Today’s Contributor: Amanda Braziel is mom to a 4th grader and a 7th grader and is in her 12th year as a school librarian. She’s a lifelong learner with a passion for making learning in her neighborhood public school fun, relevant, and equitable.
I made it one of my personal goals this year to try to record green screen photos or videos with students at every grade level. I wasn’t quite sure how I’d accomplish this task, but inspiration struck around Halloween when a 4th grade teacher told me his class would be reading The Legend of Sleepy Hollow. I decided to piggyback on their lesson by sharing The Headless Horseman Rides Tonight: More Poems to Trouble Your Sleep, by Jack Prelutsky, then help his students remove their heads to create spooky greetings to share with their families. It was a great way to bring their literature study to life.
I hung a large green sheet as a backdrop, searched for spooky background images, and loaded my favorite green screen app (Do Ink) on a school iPad. I carefully covered the students’ faces with a green hood and photographed their bodies in front of the green screen (most students put their hands on their hips so we could insert their “heads” into the crook of their arms).
Next, I draped the students’ bodies in a green plastic table cloth and photographed their heads only, having them make a spooky face. Then, I placed the background photo on the bottom layer, added the body photo in the center layer, and added the head photo on the top layer. The results were SUPER fun. Parents, students, and teachers loved the outcome, and I was inspired to try several more green screen projects as a result.
The PE teacher and I collaborated to create a “look at the bones inside of our bodies” video using a skeleton poster as the background and a green circle as a “hand lens” that showed the skeleton as she moved the circle up and down her leg to reveal the bones hidden underneath.
Fifth graders at our school study various Native American groups and build dioramas to accompany their research reports each year. This year, we inserted students into their dioramas so they could report on them from the inside. They loved the experience! Kindergartners used green gloves to cover their hands then slipped on finger puppets. We lined a milk crate with green butcher paper, laid the iPad on top with the camera aimed carefully through one of the holes in the crate, and students retold a story we read together in the library. I also inserted 3rd grade students’ faces into the covers of their favorite books using green screen technology. The process is much easier than I thought it would be, and now half the school has experienced using this fun tool. As a bonus, I uploaded the videos to our private YouTube channel, and my students were thrilled to share them with their families!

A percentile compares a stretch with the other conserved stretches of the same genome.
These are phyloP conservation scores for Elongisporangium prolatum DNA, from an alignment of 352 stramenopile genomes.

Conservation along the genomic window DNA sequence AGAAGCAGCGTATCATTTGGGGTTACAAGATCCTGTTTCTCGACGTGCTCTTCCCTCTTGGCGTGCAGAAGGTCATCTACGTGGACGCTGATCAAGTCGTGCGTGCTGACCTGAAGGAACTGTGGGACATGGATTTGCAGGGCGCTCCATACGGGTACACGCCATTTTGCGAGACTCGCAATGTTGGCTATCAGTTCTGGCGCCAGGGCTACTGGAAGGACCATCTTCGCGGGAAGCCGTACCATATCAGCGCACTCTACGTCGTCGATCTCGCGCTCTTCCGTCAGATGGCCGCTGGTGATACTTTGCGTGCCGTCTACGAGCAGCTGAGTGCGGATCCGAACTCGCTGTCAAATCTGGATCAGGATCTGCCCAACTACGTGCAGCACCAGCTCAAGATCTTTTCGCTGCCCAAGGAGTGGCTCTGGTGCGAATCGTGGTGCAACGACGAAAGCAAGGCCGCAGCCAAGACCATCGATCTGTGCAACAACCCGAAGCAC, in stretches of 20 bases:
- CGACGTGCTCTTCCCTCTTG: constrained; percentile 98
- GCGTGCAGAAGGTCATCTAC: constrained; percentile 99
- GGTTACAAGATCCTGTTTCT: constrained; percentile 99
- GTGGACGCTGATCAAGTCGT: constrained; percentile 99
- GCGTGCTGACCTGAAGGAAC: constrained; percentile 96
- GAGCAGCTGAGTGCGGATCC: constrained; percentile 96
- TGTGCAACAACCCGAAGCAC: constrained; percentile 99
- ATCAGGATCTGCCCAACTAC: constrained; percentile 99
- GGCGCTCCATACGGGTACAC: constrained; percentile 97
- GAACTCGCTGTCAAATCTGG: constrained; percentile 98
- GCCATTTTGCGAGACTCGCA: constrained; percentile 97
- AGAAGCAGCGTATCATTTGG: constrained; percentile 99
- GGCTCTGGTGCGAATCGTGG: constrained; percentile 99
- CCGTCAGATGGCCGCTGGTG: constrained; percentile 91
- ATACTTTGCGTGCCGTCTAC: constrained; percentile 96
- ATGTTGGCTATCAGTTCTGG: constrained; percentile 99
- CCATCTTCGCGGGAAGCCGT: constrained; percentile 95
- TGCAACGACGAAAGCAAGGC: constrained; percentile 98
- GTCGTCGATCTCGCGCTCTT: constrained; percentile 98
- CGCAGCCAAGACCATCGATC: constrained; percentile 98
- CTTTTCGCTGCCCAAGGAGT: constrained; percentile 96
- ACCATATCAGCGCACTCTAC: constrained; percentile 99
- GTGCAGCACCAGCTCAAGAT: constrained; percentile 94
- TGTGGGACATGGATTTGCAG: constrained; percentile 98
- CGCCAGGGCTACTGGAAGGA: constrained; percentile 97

If you’d like to give green screen special effects a try, I highly recommend the app, Green Screen by Do Ink, which costs $4.99. Similar effects can be achieved using iMovie, which now comes standard on iOS devices. There are several other options, including WeVideo, which is highly compatible with Chromebooks and which offers a 30 day free trial for educators. I also highly recommend checking out The Green Screen Makerspace Project Book by Todd Burleson.
Gather a few green items to get started, such as: green playdoh or modeling clay, green straws, green chenille stems, green yarn, green plastic tablecloths, green butcher paper, green poster board, green paint, green clothing, green sheets, and green gloves. Pixabay.com offers royalty-free greenscreen images and short animations, and YouTube is full of greenscreen special effects background videos, too. Have fun engaging students and upping the “wow” factor on your campus using green screen special effects.